SAN ANTONIO – Tony Parker intends to play in Game 1 of the NBA Finals.

The San Antonio Spurs open their rematch with the two-time defending champion Miami Heat on Thursday, and their standout point guard is nursing a balky left ankle.

“He’s getting better every day, and I expect him to play,” Spurs coach Gregg Popovich said Tuesday.

Parker aggravated the injury Saturday, missing the second half of San Antonio’s series-clinching victory over Oklahoma City in Game 6 of the Western Conference finals.

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Parker didn’t practice Tuesday, but said he expects to be back Wednesday.

Parker is averaging a team-leading 17.2 points and 4.9 assists this postseason but has been bothered by injuries the past two rounds.

“I always try to be honest with Pop,” Parker said. “He knows, but if I’m 50 percent I’ll try to play. If I’m under 50 percent, we can argue.”

Parker conceded the ankle has bothered him since San Antonio’s second-round series against Portland, although he did not divulge it at the time.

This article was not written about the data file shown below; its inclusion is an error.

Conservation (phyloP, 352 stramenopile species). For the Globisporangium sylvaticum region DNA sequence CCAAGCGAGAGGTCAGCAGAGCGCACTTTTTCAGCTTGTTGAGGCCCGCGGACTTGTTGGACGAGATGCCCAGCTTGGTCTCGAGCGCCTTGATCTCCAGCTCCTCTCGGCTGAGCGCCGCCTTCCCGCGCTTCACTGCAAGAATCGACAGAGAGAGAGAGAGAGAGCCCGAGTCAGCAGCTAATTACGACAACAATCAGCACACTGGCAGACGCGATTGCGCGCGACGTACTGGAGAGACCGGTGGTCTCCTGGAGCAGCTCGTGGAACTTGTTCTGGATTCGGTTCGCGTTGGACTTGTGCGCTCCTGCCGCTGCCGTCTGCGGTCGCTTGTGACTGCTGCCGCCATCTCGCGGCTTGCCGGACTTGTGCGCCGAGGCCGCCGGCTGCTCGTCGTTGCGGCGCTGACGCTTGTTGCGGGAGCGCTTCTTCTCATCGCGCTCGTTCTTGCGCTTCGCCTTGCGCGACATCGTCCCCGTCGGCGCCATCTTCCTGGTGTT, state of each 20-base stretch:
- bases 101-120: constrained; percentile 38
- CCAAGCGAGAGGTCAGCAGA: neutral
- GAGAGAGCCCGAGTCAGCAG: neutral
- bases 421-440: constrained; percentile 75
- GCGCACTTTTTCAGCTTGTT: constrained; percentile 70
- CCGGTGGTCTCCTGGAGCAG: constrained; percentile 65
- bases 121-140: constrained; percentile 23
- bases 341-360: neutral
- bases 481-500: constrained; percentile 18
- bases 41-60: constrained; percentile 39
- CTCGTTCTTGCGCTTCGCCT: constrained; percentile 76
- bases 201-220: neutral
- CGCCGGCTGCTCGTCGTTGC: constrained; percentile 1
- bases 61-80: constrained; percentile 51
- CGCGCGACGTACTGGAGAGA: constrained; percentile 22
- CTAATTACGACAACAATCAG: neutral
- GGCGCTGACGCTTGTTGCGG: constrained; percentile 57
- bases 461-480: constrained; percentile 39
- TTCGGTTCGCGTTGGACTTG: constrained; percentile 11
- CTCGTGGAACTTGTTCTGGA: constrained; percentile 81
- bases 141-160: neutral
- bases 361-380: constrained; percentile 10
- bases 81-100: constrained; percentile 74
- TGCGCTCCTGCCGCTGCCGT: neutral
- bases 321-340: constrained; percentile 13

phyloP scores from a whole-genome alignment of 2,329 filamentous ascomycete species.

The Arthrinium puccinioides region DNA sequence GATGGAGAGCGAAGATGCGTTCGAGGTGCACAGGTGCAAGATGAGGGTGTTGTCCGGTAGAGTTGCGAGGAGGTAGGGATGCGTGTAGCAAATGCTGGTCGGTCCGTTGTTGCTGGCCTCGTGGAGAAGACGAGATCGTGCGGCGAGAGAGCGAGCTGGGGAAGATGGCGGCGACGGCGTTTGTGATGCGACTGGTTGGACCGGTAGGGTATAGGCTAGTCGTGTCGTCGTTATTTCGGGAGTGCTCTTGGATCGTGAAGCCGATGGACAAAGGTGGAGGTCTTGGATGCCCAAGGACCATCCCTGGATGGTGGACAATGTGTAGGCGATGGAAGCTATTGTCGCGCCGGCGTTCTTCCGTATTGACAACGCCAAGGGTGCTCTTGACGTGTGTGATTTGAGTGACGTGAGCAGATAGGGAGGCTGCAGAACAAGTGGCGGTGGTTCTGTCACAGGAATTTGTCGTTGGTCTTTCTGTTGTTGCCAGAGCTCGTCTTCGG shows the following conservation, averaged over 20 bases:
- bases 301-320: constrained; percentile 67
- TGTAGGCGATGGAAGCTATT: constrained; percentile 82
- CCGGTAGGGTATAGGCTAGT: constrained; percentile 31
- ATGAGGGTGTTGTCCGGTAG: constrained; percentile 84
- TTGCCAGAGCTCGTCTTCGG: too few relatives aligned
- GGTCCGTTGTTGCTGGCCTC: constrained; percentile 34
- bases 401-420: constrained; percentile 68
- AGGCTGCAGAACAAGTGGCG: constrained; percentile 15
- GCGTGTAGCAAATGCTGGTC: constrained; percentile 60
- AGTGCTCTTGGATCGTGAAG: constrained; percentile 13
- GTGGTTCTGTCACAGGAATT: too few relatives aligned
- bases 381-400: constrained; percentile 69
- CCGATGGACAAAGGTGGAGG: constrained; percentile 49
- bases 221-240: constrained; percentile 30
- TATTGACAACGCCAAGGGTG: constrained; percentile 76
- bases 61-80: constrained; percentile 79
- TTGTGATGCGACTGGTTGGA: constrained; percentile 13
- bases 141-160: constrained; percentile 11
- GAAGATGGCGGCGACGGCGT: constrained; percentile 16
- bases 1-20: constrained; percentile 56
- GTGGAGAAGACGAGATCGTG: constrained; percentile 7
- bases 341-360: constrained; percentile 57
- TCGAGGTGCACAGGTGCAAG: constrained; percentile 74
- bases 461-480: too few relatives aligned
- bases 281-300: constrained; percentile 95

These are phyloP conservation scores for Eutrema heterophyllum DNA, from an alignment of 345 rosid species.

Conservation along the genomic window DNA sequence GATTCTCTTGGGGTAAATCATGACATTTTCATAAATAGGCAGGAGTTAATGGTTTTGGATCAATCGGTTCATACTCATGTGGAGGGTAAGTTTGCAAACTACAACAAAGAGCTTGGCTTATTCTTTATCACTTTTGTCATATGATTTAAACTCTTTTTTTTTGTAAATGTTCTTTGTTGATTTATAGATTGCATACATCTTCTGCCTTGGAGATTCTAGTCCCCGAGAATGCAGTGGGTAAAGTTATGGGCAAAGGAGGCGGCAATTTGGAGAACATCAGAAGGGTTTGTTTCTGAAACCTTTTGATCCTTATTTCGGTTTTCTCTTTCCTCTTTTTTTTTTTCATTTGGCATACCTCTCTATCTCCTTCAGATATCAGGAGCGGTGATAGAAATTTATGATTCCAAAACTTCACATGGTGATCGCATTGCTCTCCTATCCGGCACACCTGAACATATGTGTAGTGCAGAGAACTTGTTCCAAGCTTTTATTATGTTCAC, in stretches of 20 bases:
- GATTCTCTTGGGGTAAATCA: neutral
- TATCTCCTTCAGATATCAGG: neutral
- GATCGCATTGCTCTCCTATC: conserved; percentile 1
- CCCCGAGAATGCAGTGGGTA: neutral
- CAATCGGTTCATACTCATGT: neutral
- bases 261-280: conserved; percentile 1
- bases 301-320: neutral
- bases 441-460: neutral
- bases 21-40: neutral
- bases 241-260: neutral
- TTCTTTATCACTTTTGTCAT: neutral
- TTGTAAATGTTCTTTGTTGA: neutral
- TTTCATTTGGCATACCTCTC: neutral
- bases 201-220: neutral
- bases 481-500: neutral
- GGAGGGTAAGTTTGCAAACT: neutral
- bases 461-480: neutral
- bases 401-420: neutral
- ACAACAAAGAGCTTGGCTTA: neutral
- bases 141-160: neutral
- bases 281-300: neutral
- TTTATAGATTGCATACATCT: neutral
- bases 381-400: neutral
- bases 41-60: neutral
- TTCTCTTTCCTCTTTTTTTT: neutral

“I don’t like to talk about when I’m hurt,” he said. “I played on it for the whole series against Portland. That’s why I think my hamstring got hurt, because I was playing on a bad ankle.”

Parker had tightness in his left hamstring midway through the second quarter of Game 5 against the Trail Blazers, forcing him to miss the rest of the Spurs’ series-clinching victory.

He did not miss any of the Western Conference finals because of his hamstring. But he aggravated the ankle injury in Game 4 against Oklahoma City.

“I twisted it again, but didn’t say anything,” Parker said. “Played on it, and then Game 6 I think my body is like, ‘That’s enough.’ ”

Notes

• The Detroit Pistons hired Jeff Bower, 53, as general manager. He spent last season as coach at Marist College.

• Washington Wizards coach Randy Wittman, who guided the team to the playoffs for the first time since 2008, signed an extension.

The deal reportedly is for three years and about $3 million per season.

Wittman, 54, has the worst regular-season record of anyone who has coached at least 400 NBA games — 191-329, a .367 winning percentage — since the league started in 1946.